If you have to visit a number of news sources and blogs every day for research or to stay on top of the news, you can quickly find yourself overwhelmed. Instead of spending a lot of time clicking around to individual sites looking for fresh content, take advantage of an easier option: RSS feeds.
RSS, or "really simple syndication," is a technology that aggregates Web content and dumps it into a single, simple interface (called a feed reader) so that you can browse all the Web sites and blogs you're interested in – and whenever a new post or article is published, it automatically appears in your reader. (Of course, automatic doesn’t always mean instantaneous – there can be a time lag of between a few minutes and a few hours between the original publisher and your reader of choice.) In short, RSS feeds offer an easy way to stay on top of newly updated content without wasting hours surfing.
Different feed readers use different displays, but most of them feature some riff on the layout Microsoft made popular years ago with Outlook: a column showing a nested file tree on the left, with more detail on the right. For example, here's what the Google Reader looks like. Web sites are listed on the left, with article details on the right.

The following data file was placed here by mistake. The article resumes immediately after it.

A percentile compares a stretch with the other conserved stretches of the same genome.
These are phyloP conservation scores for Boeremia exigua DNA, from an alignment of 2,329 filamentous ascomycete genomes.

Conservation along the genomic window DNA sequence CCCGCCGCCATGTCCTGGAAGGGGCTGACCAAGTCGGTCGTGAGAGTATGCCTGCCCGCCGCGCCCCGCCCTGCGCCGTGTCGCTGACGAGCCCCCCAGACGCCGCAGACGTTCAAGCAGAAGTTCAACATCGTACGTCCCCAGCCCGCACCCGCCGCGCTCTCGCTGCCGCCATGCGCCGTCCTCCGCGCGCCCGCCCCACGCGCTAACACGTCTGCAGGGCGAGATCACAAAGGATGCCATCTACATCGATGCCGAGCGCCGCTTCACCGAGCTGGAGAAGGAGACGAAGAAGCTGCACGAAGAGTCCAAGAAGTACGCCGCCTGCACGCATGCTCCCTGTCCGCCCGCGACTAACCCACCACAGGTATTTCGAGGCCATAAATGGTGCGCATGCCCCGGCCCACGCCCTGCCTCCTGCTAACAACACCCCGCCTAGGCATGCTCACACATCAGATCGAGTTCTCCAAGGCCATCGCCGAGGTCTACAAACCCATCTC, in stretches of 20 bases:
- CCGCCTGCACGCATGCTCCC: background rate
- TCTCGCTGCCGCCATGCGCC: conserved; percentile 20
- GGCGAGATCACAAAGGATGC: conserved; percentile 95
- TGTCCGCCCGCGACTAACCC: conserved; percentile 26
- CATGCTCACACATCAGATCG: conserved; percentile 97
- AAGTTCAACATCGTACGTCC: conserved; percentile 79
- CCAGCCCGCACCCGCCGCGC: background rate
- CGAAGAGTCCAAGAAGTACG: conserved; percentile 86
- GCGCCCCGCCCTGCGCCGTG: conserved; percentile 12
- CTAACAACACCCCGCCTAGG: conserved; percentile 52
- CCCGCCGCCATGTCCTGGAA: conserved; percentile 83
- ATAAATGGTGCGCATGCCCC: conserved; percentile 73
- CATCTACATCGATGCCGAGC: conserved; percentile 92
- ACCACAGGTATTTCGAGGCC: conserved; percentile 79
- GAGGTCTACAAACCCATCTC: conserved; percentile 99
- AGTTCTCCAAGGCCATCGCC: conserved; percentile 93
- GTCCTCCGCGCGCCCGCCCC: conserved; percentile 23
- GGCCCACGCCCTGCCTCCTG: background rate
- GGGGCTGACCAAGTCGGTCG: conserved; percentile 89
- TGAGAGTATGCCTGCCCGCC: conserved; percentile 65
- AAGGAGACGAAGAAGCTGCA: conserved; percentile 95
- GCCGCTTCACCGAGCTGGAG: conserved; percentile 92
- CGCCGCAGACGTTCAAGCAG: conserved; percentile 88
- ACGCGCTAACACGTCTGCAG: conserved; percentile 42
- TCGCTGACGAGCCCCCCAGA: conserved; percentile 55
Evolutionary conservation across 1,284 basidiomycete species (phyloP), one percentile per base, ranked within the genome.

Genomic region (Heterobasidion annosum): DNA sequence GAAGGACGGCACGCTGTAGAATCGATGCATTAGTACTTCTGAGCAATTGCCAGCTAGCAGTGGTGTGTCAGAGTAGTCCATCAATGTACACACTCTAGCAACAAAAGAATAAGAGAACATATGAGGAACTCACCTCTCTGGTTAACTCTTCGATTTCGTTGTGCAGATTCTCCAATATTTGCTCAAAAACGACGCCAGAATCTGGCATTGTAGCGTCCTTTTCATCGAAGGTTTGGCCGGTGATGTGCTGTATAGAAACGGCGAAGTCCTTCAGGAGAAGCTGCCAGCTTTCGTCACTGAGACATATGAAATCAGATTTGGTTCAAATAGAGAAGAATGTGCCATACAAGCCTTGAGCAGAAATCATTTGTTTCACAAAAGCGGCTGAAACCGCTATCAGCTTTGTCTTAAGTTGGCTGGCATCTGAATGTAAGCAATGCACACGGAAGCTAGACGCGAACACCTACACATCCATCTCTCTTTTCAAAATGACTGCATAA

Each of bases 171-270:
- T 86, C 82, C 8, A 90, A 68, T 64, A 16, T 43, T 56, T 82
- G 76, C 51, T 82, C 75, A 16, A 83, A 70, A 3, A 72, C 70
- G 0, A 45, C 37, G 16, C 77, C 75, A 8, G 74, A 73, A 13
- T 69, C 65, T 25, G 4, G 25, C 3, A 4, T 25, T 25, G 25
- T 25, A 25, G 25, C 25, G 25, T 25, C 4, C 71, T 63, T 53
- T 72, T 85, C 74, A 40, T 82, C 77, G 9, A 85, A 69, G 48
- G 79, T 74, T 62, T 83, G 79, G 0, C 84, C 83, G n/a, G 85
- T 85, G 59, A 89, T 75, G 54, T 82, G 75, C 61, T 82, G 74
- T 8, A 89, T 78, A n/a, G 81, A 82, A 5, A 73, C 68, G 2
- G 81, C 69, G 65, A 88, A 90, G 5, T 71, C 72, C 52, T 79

And here's a screenshot from a Bloglines feed. Again, publications are sorted into folders on the left, with detail on newly updated articles on the right.
If you have Outlook 2007, you can configure it to receive RSS feeds. Click here to find out how. Your RSS feeds appear in their own folder off the same branch as your Inbox, Sent Items, and other popular folders.
No matter which reader you use, you can subscribe to a particular publication's RSS feed by looking for this icon, usually at the bottom of a post or in a prominent spot like the sidebar or masthead:
The newest version of Internet Explorer looks for RSS feeds as soon as it loads a site; if a feed is available, that RSS icon in your Explorer toolbar will appear in color. Just click the icon to subscribe to the feed.
You can also subscribe to feeds by going into your reader, following the directions to add a feed, and entering in the URL of the feed you're interested in.